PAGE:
Given the power of Carleton Bulkins excellent translation ... The Sufferings of Prince Sternenhoch runs with gale-force intensity and speed. -- Tom Bowden, The Education Digest, January 2002
Klíma's tale reads like a book that Edgar Allan Poe might have written if he'd read Nietzsche ... -- Washington City Paper, April 13, 2001
The non-conformist work of Ladislav Klíma has almost always shocked, has often incited scandal, but has hardly ever left us indifferent. -- Vaclav Havel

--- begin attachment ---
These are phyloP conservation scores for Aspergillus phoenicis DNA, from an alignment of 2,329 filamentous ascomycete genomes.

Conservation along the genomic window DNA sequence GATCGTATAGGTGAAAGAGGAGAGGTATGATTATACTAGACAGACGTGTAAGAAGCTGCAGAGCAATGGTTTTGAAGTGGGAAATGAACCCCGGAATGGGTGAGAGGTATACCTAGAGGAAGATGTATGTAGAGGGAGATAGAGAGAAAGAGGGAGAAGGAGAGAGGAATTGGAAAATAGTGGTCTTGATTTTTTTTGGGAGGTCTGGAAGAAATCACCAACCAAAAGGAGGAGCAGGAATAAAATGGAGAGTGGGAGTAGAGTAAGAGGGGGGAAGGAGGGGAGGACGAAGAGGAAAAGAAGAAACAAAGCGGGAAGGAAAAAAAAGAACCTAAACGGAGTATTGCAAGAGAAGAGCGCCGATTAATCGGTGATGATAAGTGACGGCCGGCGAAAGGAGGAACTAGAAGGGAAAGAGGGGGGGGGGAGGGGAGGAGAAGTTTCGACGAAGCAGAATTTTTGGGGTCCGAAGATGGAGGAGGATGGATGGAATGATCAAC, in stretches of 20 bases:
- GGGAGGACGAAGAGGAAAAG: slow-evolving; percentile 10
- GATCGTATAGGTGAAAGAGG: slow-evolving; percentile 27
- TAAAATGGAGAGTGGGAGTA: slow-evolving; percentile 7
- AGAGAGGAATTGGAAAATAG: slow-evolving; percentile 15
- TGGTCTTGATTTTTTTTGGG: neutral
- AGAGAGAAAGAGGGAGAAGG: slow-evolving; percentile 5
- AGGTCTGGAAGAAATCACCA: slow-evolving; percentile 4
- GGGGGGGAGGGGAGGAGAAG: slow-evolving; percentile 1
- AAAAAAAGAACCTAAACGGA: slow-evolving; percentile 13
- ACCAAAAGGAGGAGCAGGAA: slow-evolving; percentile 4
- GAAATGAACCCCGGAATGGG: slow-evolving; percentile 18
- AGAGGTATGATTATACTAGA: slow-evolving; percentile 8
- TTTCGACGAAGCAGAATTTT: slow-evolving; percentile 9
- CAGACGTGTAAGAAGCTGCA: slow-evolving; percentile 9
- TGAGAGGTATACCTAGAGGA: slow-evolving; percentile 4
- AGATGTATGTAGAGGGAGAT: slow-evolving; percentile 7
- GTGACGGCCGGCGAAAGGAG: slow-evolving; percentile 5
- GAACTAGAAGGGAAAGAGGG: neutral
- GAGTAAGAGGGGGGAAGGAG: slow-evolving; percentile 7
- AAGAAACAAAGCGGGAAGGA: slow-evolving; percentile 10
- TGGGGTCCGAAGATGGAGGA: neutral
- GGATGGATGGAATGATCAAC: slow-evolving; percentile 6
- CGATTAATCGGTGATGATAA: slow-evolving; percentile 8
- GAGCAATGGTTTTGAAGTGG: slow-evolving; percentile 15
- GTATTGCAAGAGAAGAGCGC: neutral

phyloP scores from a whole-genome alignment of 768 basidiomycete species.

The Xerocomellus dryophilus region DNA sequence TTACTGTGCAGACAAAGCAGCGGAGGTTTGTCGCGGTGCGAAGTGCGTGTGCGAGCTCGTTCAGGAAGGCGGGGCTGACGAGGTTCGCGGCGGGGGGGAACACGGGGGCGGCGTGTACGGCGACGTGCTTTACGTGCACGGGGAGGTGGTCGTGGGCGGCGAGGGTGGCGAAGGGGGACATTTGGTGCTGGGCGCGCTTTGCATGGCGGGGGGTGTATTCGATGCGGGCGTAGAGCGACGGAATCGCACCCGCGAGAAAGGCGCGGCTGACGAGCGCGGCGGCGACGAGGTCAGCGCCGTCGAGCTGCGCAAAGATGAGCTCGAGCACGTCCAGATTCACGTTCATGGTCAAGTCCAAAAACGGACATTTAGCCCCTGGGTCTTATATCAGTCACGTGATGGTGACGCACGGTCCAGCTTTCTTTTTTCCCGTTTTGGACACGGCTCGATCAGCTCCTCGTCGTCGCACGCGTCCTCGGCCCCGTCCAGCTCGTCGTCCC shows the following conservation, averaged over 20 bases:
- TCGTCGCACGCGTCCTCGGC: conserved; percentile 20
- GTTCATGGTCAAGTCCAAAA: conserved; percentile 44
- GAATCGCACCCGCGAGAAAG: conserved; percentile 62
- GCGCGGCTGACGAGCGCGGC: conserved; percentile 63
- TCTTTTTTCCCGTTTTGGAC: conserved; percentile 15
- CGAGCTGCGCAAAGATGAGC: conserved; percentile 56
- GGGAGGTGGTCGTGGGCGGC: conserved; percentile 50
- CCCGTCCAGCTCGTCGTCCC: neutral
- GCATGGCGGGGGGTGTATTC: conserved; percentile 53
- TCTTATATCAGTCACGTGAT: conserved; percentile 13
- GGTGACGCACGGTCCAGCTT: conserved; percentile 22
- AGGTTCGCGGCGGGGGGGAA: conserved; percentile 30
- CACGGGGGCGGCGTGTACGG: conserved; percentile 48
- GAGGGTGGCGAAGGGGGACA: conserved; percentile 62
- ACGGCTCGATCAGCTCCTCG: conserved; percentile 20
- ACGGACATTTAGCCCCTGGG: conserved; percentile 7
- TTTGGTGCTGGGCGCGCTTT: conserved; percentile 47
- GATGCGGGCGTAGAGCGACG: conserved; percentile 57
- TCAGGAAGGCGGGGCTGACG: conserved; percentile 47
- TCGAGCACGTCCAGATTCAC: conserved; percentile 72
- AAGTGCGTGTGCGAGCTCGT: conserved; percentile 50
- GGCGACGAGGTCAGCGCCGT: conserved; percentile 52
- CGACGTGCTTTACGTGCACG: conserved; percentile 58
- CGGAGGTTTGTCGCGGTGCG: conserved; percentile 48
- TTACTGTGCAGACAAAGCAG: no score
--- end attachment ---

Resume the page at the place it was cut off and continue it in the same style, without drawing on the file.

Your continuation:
The Sufferings of Prince Sternenhoch is the apotheosis of Klíma's philosophy. In a series of journal entries, the novel chronicles the descent into madness of Prince Sternenhoch, the German Empire's foremost aristocrat and favorite of the Kaiser. Having become the "lowliest worm" at the hands of his deceased wife Helga, the Queen of Hells, Sternenhoch eventually attains an ultimate state of bliss and salvation through the most grotesque form of perversion. Klíma explores here the paradoxical nature of pure spirituality with a humor that is as darkly comical as it is obscene. This volume, the first of Klíma's work to appear in English translation, also includes his notorious screed "My Autobiography."